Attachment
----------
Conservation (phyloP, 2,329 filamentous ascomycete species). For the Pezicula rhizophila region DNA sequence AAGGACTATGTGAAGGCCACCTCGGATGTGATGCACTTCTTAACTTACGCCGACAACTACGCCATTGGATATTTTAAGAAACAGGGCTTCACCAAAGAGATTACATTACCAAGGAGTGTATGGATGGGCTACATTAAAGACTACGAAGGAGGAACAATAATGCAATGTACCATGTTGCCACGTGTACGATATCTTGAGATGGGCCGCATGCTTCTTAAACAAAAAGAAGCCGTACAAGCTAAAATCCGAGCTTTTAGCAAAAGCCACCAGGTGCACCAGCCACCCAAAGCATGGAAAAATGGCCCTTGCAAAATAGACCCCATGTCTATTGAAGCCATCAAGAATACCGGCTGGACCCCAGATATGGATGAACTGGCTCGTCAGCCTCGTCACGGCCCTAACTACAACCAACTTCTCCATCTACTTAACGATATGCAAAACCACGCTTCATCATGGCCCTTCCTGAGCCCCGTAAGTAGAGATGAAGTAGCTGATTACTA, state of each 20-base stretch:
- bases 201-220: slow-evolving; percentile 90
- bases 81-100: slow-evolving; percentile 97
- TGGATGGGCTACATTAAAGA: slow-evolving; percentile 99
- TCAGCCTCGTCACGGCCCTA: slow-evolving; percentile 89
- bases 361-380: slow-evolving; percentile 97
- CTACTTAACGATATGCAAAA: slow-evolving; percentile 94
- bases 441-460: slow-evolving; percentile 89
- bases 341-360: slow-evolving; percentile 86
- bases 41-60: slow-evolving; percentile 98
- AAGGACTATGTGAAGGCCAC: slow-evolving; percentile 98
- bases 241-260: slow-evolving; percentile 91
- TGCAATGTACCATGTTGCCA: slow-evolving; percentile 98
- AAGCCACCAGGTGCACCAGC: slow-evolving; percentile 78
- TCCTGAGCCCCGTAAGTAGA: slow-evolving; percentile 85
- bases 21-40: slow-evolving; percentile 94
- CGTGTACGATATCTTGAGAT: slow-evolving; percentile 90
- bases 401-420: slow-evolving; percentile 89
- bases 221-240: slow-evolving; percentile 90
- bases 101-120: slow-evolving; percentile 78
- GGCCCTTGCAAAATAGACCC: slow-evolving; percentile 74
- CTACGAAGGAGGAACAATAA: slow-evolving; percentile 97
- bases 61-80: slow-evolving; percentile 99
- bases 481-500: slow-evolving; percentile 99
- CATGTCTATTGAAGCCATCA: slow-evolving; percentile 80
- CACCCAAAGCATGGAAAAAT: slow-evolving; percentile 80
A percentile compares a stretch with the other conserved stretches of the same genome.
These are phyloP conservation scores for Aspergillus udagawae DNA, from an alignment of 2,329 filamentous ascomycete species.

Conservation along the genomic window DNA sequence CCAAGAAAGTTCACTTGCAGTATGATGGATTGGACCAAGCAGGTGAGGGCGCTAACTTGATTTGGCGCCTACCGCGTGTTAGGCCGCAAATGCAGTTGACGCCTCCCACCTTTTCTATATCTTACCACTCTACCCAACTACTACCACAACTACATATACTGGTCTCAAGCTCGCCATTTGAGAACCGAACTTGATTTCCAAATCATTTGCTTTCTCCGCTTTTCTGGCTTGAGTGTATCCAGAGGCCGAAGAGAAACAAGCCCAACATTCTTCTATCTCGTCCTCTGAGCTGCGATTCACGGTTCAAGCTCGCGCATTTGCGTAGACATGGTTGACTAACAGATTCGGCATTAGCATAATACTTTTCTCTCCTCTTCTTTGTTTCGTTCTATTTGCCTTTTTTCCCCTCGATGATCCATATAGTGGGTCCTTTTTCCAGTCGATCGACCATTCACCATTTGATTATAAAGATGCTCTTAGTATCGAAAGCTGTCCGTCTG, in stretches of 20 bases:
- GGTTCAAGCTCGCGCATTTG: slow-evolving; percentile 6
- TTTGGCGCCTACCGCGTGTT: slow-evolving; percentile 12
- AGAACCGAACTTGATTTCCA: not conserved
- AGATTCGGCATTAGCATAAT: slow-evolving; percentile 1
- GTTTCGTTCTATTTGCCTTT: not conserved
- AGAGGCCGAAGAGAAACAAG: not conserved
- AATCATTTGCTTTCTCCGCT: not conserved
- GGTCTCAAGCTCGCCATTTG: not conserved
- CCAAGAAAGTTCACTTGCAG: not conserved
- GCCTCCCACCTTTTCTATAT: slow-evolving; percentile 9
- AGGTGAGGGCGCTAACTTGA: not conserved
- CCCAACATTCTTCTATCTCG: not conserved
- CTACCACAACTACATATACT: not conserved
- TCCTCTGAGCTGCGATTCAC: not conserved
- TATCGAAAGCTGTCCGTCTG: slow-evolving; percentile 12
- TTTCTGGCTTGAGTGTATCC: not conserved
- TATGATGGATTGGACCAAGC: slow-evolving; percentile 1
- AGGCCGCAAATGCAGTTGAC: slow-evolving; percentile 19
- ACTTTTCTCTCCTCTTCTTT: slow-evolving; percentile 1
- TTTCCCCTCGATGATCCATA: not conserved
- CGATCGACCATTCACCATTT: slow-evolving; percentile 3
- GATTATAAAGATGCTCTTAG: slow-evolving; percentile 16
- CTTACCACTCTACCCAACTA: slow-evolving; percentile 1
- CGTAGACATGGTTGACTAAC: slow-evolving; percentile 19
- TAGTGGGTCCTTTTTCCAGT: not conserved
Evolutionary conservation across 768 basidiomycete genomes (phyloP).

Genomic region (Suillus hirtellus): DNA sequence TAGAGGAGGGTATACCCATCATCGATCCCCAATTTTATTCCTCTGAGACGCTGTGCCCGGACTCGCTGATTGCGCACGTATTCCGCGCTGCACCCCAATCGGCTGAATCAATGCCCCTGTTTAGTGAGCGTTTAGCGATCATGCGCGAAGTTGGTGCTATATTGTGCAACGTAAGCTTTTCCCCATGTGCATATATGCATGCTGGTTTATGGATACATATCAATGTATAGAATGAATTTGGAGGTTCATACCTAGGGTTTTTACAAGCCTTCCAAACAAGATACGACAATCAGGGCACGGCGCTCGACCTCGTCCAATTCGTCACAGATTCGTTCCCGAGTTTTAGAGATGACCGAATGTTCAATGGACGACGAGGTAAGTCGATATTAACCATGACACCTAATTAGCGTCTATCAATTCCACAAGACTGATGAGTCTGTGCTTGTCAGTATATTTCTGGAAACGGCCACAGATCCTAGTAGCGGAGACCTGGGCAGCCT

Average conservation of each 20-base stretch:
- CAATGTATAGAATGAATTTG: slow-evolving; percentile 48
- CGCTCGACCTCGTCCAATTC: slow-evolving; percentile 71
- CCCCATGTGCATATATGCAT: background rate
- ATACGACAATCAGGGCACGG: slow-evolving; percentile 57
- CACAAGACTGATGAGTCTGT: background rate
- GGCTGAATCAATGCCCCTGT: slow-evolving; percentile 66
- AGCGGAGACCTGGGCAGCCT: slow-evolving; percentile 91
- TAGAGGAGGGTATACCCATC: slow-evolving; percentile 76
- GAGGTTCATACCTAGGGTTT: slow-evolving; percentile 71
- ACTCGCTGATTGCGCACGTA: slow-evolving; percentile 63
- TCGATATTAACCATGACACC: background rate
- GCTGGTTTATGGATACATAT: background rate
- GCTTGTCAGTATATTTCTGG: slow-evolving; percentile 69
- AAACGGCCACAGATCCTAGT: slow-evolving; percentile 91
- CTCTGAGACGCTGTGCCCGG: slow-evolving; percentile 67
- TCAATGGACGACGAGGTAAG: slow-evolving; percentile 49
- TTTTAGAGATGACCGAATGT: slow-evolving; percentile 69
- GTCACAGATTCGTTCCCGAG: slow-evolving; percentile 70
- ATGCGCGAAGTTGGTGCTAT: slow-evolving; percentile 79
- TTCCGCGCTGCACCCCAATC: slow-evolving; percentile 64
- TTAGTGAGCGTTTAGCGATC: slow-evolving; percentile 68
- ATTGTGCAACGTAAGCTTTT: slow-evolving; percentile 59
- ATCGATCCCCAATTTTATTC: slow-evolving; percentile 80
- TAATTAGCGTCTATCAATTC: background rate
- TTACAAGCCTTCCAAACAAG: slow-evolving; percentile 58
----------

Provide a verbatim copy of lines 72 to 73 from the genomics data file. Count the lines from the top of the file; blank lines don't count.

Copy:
- CTCTGAGACGCTGTGCCCGG: slow-evolving; percentile 67
- TCAATGGACGACGAGGTAAG: slow-evolving; percentile 49